To this, we reply that Jīva Gosvāmī has also described that when a short vowel (vāmana), such as a, i, u, becomes a mahāpuruṣa, it is written and also pronounced like the respective long vowel (trivikrama) corresponding to that short vowel, such as ā, ī, ū. It is also written like the trivikrama. He writes in the vṛtti to the sūtra “trimātro mahāpuruṣaḥ”: “atra mahāpuruṣe vāmanam api trivikramam uccārayanti likhanti ca tajjñāḥ”.

    Therefore, the “a” of “kṛṣṇa” or “rāma” can be sung longer and would be pronounced then as “ā”, and thus we get “hare kṛṣṇā”.

    Hare Kṛṣṇa! 🙂

    • Thanks for the note. If the sound of rāma or kṛṣṇa is ‘stretched’ – pluta- because of the meter or the style of the song, then sure, it can be pronounced like rāmā or kṛṣnā. If it is not stretched, however, as happens in most medium-paced singing of the mantra, I dont see how this would apply. It is not a rule that in singing, it must be pluta. The sutra is dūrāhvānādav antyasarveśvarasya mahāpuruṣatvaṁ matam, not gāyane antyasarveśvarasya mahāpuruṣatvaṁ matam.
      The examples of youtube songs shown here are not pluta pronounciations- they are sung as standard trivikramas, which is incorrect.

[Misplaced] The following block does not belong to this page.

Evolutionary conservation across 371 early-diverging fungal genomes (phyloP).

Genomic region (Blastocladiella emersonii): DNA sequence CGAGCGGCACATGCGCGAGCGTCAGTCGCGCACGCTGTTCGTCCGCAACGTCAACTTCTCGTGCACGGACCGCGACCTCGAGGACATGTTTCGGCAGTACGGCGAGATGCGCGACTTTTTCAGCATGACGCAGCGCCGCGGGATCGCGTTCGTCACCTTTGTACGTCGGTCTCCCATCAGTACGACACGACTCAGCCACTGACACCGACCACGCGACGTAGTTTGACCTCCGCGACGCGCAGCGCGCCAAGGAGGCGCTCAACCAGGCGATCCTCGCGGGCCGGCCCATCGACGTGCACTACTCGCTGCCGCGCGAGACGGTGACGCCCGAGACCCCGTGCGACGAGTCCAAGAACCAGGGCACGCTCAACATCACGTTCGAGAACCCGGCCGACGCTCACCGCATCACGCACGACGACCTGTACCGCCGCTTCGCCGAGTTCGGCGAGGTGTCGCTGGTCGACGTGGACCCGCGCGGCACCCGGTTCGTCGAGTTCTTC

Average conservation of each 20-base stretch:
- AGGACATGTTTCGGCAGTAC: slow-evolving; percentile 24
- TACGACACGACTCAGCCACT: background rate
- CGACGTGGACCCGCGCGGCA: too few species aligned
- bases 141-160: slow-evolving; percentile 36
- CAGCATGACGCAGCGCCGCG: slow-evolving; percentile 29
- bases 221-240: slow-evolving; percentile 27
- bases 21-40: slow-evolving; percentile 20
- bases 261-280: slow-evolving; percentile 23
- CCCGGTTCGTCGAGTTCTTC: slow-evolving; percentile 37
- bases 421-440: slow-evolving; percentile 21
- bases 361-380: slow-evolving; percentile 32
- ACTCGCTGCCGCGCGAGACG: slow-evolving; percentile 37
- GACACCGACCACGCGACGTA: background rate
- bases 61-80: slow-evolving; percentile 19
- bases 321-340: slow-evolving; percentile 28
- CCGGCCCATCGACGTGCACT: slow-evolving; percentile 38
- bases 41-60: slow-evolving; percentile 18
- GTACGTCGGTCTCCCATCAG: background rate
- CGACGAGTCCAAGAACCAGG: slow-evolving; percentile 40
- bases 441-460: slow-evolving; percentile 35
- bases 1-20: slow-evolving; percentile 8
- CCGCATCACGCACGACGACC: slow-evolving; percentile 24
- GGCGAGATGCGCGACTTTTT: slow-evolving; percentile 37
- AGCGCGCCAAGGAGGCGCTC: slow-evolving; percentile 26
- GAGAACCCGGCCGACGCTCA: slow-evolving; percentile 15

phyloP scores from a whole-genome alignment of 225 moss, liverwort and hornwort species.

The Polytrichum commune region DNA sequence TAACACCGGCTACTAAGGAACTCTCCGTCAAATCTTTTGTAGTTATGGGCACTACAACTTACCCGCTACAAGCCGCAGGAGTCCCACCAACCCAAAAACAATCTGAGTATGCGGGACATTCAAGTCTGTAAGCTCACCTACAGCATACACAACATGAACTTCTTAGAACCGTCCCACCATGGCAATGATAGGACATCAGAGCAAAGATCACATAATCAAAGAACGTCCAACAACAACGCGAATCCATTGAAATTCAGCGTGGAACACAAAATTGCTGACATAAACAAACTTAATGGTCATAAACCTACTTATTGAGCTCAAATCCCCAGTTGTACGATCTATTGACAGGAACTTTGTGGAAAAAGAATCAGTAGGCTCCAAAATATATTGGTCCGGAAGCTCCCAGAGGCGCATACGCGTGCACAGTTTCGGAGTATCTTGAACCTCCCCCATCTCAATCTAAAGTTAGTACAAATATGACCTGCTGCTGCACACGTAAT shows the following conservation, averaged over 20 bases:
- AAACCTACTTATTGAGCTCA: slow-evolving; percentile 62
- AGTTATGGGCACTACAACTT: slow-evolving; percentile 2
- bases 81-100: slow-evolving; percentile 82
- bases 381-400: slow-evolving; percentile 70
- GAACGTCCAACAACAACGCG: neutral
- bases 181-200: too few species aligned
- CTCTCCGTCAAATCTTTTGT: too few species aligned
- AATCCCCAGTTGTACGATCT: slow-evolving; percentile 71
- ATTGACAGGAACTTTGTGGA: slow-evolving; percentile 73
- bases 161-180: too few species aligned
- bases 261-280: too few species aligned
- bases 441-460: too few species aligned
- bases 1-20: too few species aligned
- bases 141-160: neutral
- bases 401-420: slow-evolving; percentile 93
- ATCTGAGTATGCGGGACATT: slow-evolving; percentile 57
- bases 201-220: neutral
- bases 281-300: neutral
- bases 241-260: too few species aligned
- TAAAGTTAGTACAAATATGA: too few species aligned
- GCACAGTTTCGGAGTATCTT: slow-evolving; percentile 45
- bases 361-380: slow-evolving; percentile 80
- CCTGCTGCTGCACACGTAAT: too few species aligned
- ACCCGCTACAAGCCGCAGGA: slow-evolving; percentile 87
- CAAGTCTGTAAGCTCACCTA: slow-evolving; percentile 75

A pluta pronounciation where vāmana is pronounced like vāmana would be also not be necessarily incorrect in singing. It would be wrong when calling from far, because then you are really not using your lungs to call out, and the purpose of calling from afar would be defeated!

    • Yes, surely the ‘a’ of “kṛṣṇa” and “rāma” can be streched to a mahāpuruṣa… But there are certain conditions for anyone to do so..

      There are mentioned in sūtra 74 onwards in Hari nāmāmṛta vyākaraṇa… One such very important condition is mentioned by śrī jīva in vṛtti to sūtra 74.

      “dūrāhvānādau yatna viśeṣe vākyasyānte sambodhana padasya saṁsāro mahāpuruṣaḥ”

      I will skip the description of the part that is not required for now…

      In vṛtti of sūtra 75 he mentions the opinion of Sārasvata vyākaraṇa and Kāśikā on ‘ādi’ in “dūrāhvānādau”(calling from afar and so on) as

      “gāne rodane vicāre ca”(singing, crying, deliberation)